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Encyclopedia > Vulval vestibule
Vulval vestibule
External genital organs of female. The labia minora have been drawn apart.
[[Image:|250px|center|]]
Latin vestibulum vaginæ
Gray's subject #270 1264
System
Precursor {{{Precursor}}}
MeSH [1]
Dorlands/Elsevier {{{DorlandsPre}}}/{{{DorlandsSuf}}}

The Vulval vestibule (or "Vulvar vestibule") is a part of the vulva between the labia minora that the urethra and the vagina open into. Its edge is marked by the Hart's Line. Image File history File links Gray1171. ... Latin is an ancient Indo-European language originally spoken in the region around Rome called Latium. ... In biology, an organ is a group of tissues which perform some function. ... Embryology is the branch of developmental biology that studies embryos and their development. ... Medical Subject Headings (MeSH) is a huge controlled vocabulary (or metadata system) for the purpose of indexing journal articles and books in the life sciences. ... Elseviers logo Elsevier, the worlds largest publisher of medical and scientific literature, forms part of the Reed Elsevier group. ... Labeled picture of external human female reproductive anatomy. ... Parts of a vulva The external genital organs of the female are collectively known as the vulva (also sometimes called the pudenda). ... Female anatomy In anatomy, the urethra is a tube which connects the urinary bladder to the outside of the body. ... The vagina, (from Latin, literally sheath or scabbard ) is the tubular tract leading from the uterus to the exterior of the body in female placental mammals and marsupials, or to the cloaca in female birds, monotremes, and some reptiles. ... The Harts Line is the edge of the vulval vestibule. ...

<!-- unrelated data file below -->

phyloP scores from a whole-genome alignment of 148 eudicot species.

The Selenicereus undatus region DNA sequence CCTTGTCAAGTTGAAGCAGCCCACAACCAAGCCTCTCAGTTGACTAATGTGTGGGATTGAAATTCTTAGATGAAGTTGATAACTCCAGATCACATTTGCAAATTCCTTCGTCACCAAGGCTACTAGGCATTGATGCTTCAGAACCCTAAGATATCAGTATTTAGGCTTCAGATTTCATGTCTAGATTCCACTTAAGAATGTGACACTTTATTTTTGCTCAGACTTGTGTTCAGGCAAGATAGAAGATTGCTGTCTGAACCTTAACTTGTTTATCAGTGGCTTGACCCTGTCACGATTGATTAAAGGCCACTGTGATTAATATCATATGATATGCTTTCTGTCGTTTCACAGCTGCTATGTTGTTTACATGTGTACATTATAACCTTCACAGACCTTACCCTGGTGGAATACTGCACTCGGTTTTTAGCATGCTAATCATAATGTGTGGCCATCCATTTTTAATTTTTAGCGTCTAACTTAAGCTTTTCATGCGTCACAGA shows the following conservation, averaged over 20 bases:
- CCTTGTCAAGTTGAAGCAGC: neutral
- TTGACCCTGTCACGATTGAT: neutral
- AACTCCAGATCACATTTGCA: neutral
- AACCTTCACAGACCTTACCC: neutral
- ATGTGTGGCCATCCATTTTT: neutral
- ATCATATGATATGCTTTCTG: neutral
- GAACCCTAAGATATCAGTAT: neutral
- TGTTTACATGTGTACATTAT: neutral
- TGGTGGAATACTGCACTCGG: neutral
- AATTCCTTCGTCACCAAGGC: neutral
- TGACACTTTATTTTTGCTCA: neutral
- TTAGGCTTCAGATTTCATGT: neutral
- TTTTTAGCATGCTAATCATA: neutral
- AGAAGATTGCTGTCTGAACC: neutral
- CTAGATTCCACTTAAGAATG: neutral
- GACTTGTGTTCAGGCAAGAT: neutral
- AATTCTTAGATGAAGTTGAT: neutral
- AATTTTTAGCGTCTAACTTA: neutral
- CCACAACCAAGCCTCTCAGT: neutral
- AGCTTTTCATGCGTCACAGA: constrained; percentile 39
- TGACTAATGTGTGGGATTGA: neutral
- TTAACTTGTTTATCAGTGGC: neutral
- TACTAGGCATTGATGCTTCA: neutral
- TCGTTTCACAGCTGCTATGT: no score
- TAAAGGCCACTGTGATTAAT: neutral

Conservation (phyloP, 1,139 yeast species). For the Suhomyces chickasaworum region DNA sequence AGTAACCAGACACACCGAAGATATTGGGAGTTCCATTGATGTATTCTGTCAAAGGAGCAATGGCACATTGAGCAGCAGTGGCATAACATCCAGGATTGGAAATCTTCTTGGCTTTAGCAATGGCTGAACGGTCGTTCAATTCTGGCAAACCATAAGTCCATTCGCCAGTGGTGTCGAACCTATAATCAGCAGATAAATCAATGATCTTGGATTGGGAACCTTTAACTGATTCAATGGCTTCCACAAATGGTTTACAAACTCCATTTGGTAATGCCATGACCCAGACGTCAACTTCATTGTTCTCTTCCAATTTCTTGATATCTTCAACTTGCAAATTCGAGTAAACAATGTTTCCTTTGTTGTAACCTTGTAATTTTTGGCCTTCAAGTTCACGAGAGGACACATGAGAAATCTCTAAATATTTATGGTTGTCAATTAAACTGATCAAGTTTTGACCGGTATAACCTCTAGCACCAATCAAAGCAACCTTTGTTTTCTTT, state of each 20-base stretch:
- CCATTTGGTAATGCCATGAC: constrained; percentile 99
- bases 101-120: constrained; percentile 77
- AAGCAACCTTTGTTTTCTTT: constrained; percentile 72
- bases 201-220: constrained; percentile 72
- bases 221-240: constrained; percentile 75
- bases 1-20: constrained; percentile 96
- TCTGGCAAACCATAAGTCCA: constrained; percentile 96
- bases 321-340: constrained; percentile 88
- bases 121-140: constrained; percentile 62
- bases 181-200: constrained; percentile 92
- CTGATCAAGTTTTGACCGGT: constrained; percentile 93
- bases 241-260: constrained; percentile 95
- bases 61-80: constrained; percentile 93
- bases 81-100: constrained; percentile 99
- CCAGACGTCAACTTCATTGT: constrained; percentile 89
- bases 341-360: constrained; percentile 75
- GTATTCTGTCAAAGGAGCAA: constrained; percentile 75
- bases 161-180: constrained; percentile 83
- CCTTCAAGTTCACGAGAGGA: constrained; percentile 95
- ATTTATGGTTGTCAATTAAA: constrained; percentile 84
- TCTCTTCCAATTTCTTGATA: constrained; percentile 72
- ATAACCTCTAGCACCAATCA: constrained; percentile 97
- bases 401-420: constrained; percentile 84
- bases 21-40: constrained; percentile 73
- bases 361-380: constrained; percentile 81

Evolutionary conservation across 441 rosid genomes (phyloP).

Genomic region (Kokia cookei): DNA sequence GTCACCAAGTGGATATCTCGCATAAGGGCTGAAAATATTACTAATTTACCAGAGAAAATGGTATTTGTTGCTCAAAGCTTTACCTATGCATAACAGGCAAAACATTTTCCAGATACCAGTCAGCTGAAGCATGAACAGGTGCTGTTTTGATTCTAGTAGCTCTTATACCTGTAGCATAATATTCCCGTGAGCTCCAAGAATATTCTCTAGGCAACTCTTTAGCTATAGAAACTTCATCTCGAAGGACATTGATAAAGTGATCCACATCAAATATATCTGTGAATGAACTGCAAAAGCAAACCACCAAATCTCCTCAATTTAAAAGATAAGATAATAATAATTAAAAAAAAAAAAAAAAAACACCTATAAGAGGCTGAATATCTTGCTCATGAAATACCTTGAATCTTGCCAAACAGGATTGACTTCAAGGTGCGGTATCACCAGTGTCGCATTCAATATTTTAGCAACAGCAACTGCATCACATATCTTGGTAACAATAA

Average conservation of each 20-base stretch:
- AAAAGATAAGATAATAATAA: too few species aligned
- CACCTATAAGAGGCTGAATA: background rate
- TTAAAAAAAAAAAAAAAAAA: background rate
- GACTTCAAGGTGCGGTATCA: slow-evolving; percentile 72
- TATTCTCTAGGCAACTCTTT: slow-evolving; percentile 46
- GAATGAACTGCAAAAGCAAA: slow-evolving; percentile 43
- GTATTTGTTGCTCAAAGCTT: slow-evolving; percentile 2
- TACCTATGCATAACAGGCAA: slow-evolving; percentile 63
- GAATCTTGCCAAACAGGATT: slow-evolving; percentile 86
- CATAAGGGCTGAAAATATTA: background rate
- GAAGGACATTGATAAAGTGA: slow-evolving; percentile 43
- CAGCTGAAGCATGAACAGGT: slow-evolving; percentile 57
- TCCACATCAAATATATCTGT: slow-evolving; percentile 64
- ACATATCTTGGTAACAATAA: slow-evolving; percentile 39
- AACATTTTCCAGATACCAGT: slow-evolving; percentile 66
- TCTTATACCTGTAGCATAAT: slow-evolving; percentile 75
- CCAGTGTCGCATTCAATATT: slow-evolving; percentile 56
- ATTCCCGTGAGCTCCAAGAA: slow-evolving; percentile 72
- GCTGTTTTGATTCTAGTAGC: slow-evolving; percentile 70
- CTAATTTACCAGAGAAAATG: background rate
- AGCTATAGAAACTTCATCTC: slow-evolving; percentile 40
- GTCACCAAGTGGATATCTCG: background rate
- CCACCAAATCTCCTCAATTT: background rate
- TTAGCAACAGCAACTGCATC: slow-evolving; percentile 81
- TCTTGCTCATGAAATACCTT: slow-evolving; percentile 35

The external urethral orifice (orificium urethræ externum; urinary meatus) is placed about 2.5 cm. behind the glans clitoridis and immediately in front of that of the vagina; it usually assumes the form of a short, sagittal cleft with slightly raised margins. The vagina, (from Latin, literally sheath or scabbard ) is the tubular tract leading from the uterus to the exterior of the body in female placental mammals and marsupials, or to the cloaca in female birds, monotremes, and some reptiles. ...


The vaginal orifice is a median slit below and behind the opening of the urethra; its size varies inversely with that of the hymen. Illustration of the female sex organs with hymen The hymen (or maidenhead) is a ring of tissue around the vaginal orifice. ...


References

This article was originally based on an entry from a public domain edition of Gray's Anatomy. As such, some of the information contained herein may be outdated. Please edit the article if this is the case, and feel free to remove this notice when it is no longer relevant. The public domain comprises the body of all creative works and other knowledge—writing, artwork, music, science, inventions, and others—in which no person or organization has any proprietary interest. ... An illustration from the 1918 edition Henry Grays Anatomy of the Human Body, commonly known as Grays Anatomy, is an anatomy textbook widely regarded as a classic work on human anatomy. ...


 
 

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